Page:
Despite the seemingly endless bad press that the rollout of the Affordable Care Act has received in recent weeks, supporters of the Obama administration and “Obamacare” could take comfort in one thing: Aside from Sen. Ted Cruz et al’s blustering, overturning Obamacare was virtually impossible. That is, virtually impossible at the legislative level, something critics of Cruz and his shutdown allies kept reiterating. Overturning it in its entirety is as likely as spotting a unicorn.
Which is why Obamacare supporters should be worried to hear that the law, or at least part of it, is heading back to the Supreme Court. USA Today reports that “The justices agreed to consider whether for-profit corporations whose owners oppose abortion on religious grounds must abide by the law’s mandate that health insurance policies include free coverage of government-approved forms of contraception.”
Of course the language of the above-mentioned article is misleading. There is no mandate that insurers must cover abortion, only contraception as preventative care. That should be a no-brainer since contraception by its very definition is preventative—it prevents pregnancy. Furthermore, covering contraception is much less expensive than covering prenatal care and childbirth, particularly if there are pregnancy complications. Also, as previously covered on The Root, African-American women are some of the greatest beneficiaries of this provision, because our community has much higher rates of unplanned pregnancies, with the high cost of contraception playing a role.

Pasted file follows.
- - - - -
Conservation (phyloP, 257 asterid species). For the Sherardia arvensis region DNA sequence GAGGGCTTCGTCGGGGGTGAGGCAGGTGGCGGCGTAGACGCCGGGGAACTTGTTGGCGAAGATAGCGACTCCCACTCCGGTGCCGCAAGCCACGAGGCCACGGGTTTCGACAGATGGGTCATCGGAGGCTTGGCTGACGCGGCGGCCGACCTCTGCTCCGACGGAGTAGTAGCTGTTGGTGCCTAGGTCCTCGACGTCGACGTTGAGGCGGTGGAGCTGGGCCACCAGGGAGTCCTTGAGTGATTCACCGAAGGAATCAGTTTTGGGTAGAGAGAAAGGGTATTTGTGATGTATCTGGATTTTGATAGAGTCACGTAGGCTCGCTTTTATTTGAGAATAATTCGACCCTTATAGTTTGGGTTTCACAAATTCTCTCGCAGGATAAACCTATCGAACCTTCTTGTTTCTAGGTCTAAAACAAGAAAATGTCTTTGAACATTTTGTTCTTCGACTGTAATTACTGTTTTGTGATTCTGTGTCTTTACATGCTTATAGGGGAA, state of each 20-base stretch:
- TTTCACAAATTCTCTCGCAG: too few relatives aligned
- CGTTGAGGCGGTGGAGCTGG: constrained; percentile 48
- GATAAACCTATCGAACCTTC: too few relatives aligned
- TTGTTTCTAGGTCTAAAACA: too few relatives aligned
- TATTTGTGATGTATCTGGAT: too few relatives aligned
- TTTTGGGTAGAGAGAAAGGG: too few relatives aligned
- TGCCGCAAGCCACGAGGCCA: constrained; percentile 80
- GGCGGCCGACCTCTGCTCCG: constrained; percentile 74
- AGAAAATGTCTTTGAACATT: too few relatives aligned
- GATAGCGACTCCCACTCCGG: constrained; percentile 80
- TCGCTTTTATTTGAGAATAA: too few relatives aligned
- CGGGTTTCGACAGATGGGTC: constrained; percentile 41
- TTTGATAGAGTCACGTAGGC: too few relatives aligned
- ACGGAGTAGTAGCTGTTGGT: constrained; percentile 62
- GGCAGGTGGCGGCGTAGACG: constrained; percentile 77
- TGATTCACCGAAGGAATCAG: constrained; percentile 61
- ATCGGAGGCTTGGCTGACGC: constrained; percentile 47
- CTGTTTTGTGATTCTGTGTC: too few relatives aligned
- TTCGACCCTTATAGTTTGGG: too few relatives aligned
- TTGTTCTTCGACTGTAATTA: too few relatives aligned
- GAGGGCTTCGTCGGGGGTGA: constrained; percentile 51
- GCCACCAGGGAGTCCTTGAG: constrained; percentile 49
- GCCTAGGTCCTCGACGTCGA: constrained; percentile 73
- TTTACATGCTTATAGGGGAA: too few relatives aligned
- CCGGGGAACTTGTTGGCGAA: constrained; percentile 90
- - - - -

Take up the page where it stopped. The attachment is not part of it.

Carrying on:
But what is particularly disturbing about this suit is that it raises a number of extremely troubling questions about employee privacy rights. For instance, if a court rules that an employer can decide to deny birth control on religious grounds, what is to stop an employer who is a Jehovah’s Witness from declining to cover a blood transfusion on religious grounds or an employer who is a Christian Scientist from declining to cover chemotherapy for an employee’s child?
This is the reason that all Americans, regardless of whether they are female or of childbearing age, should be invested in this upcoming case and its outcome, and in this debate. We do live in a country founded on religious freedom, but not at the expense of other personal freedoms, including the right to privacy, and the right to determine one’s health care regimen. Hopefully the Supreme Court will uphold this.
Keli Goff is The Root’s special correspondent. Follow her on Twitter.